Charlie Di Bartolo’s first memory of kicking a football was in the streets and parks of Torino (the Italian name of Turin) in the 1940’s, where as a young 7 year old he would gather with mates in make up games. Torino, the home of Italian football giants Juventus, was an industrial city, and also home to the manufacturing might of Fiat – a prime bomb target during World War II.
Di Bartolo’s parents decided to gather the family and headed south, bound for the safer Sicily. Not far into the 1500km journey, the train in which they were travelling came under air attack. Seeking shelter in a tunnel proved effective, but the tunnel was not long enough and two rear carriages remained exposed. The bombing tore these carriages apart. Di Bartolo and his parents were lucky to be in one of the safe forward carriages. The train’s operators uncoupled the twisted wreckage and pressed on.
In Sicily, Di Bartolo joined his first club, Naxos. He recalls as a 9 year old youngster, often being asked to play for some of the bigger clubs on the island, in what he laughingly referred to as “guest appearances.”
After the war, and with heads raised high in hope, the family moved to Australia, arriving in Adelaide in 1950. Di Bartolo was thrilled to learn there was a Juventus in Adelaide and wasted no time approaching the club asking if he could play. Rapidly working his way through the junior ranks, he debuted for 1st Grade off the bench in the winning Cup Final of 1953.
From there Di Bartolo became an integral member of the very successful team of the 1950’s, winning multiple Championships and Cups, mostly playing in the position of right fullback. He enjoyed immensely his time and remained loyal to the club as a result. On many occasions he was lured by opposition clubs, even recalling a most attractive offer. “At the end of 1954, I had a visit from Lion, asking if I would come and play for them” he recalls. “I said I wasn’t interested. Then they opened a bag and took out 400 pounds in cash and put it right in front of me, 400 pounds! That was a lot of money in 1954! I gazed at it one more time, looked up, and said no thankyou.”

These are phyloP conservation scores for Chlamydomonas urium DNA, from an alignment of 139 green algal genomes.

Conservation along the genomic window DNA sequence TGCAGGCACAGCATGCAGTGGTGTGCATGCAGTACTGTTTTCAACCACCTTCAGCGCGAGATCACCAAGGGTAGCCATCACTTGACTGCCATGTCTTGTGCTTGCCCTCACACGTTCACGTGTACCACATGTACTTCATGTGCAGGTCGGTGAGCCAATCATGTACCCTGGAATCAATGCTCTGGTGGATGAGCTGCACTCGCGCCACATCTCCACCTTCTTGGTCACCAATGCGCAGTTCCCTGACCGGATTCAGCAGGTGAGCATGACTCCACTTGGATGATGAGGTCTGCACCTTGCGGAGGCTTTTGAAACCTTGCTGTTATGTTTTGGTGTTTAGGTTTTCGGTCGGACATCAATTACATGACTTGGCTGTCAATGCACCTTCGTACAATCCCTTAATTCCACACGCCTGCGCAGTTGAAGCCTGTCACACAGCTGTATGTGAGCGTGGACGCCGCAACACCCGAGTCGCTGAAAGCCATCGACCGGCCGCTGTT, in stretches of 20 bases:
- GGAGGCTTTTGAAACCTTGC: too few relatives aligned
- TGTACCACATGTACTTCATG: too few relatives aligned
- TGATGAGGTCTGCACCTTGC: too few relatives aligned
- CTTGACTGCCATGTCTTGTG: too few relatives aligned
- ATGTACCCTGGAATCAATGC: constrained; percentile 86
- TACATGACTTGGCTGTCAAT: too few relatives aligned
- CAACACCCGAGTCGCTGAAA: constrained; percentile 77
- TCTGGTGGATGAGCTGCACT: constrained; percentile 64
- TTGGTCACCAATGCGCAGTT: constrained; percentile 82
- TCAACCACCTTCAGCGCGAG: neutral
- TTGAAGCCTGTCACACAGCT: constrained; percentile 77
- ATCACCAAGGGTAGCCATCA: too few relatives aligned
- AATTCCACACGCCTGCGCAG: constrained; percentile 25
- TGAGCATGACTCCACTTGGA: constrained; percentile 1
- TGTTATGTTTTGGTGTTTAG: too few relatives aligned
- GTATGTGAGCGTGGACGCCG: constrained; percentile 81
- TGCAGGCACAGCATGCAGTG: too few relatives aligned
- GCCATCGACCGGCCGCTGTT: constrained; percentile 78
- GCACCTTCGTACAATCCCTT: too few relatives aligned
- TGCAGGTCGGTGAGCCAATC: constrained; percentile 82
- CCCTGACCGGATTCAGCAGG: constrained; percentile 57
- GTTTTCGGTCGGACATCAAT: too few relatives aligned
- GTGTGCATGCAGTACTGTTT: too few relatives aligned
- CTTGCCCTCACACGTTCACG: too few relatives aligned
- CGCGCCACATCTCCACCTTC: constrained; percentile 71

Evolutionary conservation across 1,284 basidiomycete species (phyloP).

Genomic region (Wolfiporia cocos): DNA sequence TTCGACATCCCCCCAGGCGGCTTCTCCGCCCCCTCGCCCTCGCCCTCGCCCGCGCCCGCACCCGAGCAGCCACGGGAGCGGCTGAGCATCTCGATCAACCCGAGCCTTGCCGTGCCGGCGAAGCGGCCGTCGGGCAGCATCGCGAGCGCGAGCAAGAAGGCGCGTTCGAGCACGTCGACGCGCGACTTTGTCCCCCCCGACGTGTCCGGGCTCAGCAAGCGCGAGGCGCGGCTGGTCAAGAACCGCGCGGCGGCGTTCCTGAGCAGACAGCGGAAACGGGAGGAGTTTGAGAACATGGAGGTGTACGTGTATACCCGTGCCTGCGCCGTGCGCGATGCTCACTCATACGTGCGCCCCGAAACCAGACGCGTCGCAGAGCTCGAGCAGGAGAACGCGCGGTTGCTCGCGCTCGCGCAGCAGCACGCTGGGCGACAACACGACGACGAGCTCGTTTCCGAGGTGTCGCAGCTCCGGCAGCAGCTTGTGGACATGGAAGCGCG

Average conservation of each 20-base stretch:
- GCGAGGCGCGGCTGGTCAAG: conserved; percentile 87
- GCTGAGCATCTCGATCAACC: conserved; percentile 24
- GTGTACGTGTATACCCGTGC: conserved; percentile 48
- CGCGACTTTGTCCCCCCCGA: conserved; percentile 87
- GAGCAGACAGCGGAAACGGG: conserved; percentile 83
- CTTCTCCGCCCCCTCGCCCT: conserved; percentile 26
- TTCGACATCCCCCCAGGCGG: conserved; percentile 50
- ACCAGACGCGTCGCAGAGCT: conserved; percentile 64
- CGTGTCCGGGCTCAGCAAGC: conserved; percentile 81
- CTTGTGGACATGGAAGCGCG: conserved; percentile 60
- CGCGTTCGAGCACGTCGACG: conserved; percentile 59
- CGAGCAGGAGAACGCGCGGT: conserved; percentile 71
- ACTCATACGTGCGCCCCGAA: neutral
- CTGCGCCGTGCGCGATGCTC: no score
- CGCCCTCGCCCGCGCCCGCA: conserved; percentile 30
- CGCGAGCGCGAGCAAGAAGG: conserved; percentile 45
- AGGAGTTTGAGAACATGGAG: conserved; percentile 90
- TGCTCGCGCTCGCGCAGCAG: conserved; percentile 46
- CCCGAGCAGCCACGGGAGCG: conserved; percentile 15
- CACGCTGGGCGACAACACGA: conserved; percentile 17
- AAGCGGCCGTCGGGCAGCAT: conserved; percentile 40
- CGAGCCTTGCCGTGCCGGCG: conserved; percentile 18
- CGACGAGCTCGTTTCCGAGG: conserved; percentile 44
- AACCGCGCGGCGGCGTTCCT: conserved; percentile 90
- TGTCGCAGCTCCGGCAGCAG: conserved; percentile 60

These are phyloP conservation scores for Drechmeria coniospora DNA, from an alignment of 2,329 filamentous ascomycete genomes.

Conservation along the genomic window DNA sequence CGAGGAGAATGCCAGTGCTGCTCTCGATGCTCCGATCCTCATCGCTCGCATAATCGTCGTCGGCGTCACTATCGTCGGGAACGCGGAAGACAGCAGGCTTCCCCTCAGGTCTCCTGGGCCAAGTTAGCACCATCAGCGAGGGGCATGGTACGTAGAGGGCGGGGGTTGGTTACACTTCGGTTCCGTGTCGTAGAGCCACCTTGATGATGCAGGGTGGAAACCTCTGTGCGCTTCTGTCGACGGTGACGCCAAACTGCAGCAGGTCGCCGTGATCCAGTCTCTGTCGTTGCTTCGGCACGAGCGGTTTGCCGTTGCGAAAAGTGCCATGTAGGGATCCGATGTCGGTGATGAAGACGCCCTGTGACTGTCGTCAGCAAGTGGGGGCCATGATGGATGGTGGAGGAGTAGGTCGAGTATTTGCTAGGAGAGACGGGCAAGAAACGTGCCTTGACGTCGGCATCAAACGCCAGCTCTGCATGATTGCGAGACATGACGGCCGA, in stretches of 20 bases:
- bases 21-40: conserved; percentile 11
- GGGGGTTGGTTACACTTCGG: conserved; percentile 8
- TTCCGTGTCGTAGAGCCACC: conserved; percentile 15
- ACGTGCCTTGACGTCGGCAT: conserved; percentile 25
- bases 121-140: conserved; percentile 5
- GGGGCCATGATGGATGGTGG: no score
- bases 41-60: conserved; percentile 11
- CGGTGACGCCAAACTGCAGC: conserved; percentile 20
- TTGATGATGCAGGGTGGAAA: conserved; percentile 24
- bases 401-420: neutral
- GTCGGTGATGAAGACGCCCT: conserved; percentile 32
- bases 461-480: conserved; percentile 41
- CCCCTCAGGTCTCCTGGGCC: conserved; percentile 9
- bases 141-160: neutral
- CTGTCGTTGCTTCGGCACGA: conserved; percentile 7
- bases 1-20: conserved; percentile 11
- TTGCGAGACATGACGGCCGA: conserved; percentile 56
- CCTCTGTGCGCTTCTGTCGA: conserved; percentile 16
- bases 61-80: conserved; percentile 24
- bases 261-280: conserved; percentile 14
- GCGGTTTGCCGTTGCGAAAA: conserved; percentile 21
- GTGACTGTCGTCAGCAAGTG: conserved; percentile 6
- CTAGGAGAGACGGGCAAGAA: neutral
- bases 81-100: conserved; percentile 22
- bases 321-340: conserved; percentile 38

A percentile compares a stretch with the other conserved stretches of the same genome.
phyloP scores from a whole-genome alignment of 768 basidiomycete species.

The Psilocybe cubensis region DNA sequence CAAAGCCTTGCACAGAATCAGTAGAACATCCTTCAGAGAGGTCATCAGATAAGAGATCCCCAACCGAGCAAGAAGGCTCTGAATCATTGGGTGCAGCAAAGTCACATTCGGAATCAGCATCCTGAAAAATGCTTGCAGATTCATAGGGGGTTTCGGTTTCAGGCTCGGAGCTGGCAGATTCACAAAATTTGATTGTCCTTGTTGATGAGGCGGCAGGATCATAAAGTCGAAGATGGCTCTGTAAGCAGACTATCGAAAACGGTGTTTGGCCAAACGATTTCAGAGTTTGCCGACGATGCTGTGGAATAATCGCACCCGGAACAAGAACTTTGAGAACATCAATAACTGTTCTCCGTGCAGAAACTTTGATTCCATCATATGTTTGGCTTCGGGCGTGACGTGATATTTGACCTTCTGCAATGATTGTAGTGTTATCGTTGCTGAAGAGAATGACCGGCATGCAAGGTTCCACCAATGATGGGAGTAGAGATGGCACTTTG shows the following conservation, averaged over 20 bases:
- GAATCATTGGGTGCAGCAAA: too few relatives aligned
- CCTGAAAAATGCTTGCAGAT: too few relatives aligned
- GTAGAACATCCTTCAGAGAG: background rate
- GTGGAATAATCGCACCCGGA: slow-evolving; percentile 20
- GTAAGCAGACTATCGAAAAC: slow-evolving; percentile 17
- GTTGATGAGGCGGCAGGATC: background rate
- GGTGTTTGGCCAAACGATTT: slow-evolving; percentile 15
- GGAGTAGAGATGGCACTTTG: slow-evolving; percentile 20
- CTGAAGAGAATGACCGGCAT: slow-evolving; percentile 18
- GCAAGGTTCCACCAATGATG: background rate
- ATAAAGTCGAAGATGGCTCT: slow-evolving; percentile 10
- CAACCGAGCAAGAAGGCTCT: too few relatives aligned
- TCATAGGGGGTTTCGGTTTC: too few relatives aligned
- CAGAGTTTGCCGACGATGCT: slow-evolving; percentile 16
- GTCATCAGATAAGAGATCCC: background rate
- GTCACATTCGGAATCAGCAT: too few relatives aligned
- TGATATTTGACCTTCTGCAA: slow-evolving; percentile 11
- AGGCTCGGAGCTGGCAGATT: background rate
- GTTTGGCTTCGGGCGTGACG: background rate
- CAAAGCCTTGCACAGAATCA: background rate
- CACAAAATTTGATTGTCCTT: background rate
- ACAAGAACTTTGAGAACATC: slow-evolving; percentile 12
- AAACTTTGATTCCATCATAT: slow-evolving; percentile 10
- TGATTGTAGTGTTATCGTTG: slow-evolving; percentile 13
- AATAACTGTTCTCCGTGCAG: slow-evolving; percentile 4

Despite the financial offers, the game was essentially amateur but payments still occurred, if not in the most conventional ways by today’s standards. Di Bartolo’s wife Phillis takes up the story; “In those days there was no prize money, and the major sponsor was Rothmans. They would award players and teams with product. By the end of the season our linen cupboard had no room for sheets, it was full of cartons of cigarettes!” she exclaimed.
Di Bartolo went on to represent South Australia and captained the side for some 7 years. He also played for Australia but was at times curtailed in appearances as he waited for naturalisation, a time period of 10 years living in Australia needing to pass. In 1983 he was awarded the Hall of Fame Inductee.